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OP-101 Rickets; both a presenting symptom and a frequent complication of tyrosinemia type-1
  1. Okan Zengin1,
  2. Deniz Kor2,
  3. Fatma Derya Bulut2,
  4. Ezgi Burgaç2,
  5. İrem Kaplan2,
  6. Nazmiye Tüzel Gündüz2,
  7. Neslihan Önenli Mungan2
  1. 1Çukurova University, Department of Pediatrics
  2. 2Çukurova University, Pediatric Nutrition and Metabolism


Aim Tyrosinemia type-1 (TYR-1) is a treatable inborn error of tyrosine metabolism characterized by the deficiency of fumarylacetoacetate hydrolase due to biallelic pathogenic FAH gene variants, which causes fumarylacetoacetate and succinylacetone accumulation. Besides the classical and well-known findings related to acute and chronic liver involvement; renal Fanconi syndrome and hypophosphatemic rickets are the presenting signs in some patients. As, nutritional rickets is a frequent public health problem especially in developing countries, other causes of rickets can easily be under-recognized especially, if the systemic manifestations are unremarkable. The aim of this study is to draw attention to the rickets, as it can be both a presenting symptom and a frequent complication of TYR-1.

Material and Method Thirteen patients with hypophosphatemic rickets and genetically confirmed TYR-1, who were followed-up in Çukurova University were included in this study. The clinical, laboratory and radiological findings of the patients at first admission and follow-up were reviewed.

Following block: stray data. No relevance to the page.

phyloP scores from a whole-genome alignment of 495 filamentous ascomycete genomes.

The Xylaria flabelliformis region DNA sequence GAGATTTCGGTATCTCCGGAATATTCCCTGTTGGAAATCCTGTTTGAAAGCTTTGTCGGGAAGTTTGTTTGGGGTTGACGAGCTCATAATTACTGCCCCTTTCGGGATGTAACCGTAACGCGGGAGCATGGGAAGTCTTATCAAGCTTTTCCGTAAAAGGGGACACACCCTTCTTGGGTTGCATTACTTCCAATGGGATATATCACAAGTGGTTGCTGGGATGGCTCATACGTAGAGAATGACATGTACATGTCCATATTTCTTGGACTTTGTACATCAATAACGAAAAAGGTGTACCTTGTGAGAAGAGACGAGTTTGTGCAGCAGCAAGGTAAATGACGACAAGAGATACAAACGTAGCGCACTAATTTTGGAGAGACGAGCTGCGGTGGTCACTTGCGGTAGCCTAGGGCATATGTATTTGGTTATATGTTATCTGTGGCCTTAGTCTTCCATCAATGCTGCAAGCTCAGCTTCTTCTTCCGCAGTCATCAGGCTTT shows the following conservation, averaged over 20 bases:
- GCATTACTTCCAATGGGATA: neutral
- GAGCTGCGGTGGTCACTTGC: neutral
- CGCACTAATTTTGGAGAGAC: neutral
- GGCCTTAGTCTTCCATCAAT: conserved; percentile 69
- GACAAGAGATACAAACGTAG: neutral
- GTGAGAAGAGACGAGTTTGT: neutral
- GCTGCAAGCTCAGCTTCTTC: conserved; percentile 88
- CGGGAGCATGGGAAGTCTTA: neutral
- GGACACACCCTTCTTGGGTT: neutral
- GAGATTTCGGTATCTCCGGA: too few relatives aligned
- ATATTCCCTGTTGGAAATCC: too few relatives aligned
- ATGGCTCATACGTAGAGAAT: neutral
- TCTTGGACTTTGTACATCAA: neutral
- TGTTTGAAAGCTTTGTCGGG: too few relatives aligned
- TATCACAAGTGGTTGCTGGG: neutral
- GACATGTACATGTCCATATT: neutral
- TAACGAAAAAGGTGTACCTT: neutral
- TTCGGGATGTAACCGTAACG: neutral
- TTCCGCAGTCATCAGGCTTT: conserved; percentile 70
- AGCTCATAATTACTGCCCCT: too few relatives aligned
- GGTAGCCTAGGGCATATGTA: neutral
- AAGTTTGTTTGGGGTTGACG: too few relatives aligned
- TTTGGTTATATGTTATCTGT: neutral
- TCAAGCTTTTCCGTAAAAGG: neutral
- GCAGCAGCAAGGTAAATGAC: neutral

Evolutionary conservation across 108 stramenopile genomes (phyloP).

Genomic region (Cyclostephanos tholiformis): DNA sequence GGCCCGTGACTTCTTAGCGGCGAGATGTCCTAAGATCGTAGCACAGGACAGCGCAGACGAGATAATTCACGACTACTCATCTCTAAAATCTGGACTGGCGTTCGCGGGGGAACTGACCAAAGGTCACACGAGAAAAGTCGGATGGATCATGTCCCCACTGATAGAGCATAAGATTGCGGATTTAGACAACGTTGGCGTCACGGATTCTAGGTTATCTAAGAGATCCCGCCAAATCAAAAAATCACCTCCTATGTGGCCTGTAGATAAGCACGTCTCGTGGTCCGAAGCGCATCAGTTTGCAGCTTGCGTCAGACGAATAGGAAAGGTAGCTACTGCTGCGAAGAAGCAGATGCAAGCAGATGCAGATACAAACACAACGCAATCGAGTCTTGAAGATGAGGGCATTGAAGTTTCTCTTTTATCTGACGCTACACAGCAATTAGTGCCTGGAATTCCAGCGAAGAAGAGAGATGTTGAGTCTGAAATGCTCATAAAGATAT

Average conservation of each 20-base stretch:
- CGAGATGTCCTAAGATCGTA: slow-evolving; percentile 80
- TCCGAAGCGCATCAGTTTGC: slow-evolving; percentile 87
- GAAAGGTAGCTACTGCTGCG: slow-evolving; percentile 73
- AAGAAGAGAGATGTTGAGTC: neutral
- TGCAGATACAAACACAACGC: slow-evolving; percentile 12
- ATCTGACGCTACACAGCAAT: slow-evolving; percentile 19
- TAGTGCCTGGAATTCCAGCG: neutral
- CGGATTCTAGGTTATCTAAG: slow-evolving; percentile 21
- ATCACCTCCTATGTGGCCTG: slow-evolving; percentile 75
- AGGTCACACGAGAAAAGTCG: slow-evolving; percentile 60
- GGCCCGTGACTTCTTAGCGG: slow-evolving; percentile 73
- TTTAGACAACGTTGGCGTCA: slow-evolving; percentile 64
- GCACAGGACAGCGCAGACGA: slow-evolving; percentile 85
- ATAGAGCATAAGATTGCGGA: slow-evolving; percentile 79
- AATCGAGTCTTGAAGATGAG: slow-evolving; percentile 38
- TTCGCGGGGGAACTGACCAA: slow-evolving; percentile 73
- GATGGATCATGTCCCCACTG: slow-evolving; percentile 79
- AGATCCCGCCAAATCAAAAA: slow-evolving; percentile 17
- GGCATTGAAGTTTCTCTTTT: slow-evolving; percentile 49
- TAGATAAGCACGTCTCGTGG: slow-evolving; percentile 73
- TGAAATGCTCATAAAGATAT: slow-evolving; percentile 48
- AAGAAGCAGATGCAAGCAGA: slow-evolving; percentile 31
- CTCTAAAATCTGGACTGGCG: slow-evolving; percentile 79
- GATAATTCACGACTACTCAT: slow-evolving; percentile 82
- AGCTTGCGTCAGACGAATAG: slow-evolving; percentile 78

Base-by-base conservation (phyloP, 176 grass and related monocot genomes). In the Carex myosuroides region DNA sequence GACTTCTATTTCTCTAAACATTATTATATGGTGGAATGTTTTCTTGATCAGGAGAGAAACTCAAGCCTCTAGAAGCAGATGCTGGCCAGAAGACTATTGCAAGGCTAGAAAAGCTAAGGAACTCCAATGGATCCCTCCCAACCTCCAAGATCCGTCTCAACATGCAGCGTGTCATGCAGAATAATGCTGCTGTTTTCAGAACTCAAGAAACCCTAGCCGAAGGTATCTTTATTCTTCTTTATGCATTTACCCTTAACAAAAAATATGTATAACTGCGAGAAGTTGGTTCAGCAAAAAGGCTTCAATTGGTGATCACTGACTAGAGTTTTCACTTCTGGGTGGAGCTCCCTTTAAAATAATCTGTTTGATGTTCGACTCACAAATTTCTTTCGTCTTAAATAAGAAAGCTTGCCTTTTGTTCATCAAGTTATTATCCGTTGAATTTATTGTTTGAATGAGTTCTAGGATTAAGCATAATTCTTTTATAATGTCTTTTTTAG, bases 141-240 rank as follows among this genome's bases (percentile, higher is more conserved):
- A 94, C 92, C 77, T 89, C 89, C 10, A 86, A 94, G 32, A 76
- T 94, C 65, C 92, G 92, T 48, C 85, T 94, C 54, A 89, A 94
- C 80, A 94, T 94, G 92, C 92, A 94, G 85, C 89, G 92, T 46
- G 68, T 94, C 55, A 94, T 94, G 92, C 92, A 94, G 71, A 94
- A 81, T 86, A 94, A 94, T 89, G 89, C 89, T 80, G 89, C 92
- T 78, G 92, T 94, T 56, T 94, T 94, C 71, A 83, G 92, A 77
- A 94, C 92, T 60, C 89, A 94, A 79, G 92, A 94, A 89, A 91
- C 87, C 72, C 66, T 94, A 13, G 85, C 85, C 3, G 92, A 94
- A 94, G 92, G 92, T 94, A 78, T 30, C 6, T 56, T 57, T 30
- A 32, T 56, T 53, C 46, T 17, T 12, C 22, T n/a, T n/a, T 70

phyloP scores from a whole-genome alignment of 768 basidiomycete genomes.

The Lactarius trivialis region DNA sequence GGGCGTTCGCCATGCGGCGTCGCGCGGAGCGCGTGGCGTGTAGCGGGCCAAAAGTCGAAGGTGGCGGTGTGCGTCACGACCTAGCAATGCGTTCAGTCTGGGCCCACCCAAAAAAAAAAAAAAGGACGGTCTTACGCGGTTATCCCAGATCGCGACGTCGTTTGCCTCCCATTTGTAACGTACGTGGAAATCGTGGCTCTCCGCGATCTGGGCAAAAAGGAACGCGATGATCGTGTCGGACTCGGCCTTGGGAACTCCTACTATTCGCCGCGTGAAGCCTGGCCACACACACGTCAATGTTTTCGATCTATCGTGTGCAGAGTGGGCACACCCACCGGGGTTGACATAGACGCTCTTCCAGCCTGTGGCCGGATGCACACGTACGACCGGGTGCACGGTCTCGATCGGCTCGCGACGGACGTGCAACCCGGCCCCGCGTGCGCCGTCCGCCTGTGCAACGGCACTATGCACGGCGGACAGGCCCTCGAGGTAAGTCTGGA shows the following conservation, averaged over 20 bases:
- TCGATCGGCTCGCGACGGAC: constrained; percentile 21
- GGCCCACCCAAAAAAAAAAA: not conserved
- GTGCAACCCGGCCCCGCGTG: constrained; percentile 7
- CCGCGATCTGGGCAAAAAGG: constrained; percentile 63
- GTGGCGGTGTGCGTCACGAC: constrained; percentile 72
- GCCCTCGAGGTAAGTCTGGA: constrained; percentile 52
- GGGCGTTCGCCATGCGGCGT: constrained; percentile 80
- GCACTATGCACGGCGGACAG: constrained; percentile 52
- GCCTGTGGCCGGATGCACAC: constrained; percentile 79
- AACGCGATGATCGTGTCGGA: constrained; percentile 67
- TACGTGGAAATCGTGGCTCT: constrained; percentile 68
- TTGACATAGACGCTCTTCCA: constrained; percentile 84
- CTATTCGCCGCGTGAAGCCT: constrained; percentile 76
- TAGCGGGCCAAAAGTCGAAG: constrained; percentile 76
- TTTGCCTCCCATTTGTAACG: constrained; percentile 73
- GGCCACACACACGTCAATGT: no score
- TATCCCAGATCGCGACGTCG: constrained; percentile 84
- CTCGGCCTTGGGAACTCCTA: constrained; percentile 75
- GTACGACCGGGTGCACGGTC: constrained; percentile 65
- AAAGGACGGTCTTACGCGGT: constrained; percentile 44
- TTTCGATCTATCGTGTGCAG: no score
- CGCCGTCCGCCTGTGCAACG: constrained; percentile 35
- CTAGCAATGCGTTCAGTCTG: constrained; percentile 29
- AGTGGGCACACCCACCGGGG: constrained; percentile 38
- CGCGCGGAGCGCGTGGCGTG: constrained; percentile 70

Results Out of 40 TYR-1 patients, only 13(32%)had rickets on admission and follow-up. Although, the presenting complaints of four(10%)patients were primarily related to rickets; nine patients had hypophosphatemic rickets along with prominent liver involvement. Age at first admission was 4.38±4(min-max:0.08–20). Parental consanguinity was present 12(92%)of 13 patients. Hepatomegaly and liver dysfunction were present in all patients. Physical examination findings of rickets were as follows: 3 craniotabes(23%),10 thickened wrists(76%),3 bowed legs or knock knees(23%),3 rachitic rosary(23%). Vitamin D and serum calcium levels were within normal limits; serum phosphate levels were below reference ranges and radiological evaluation was compatible with rickets in all patients.

Conclusions Rickets is a relatively common presenting symptom or a frequent complication of tyrosinemia type-1 apart from liver findings, as confirmed in our study with an incidence of 1 for each 3 patients. We present our cases, in order to increase the awareness of pediatricians about the close relationship between TYR-1 and rickets.

  • Tyrosinemia Type-1
  • Rickets
  • Renal Fanconi Syndrome

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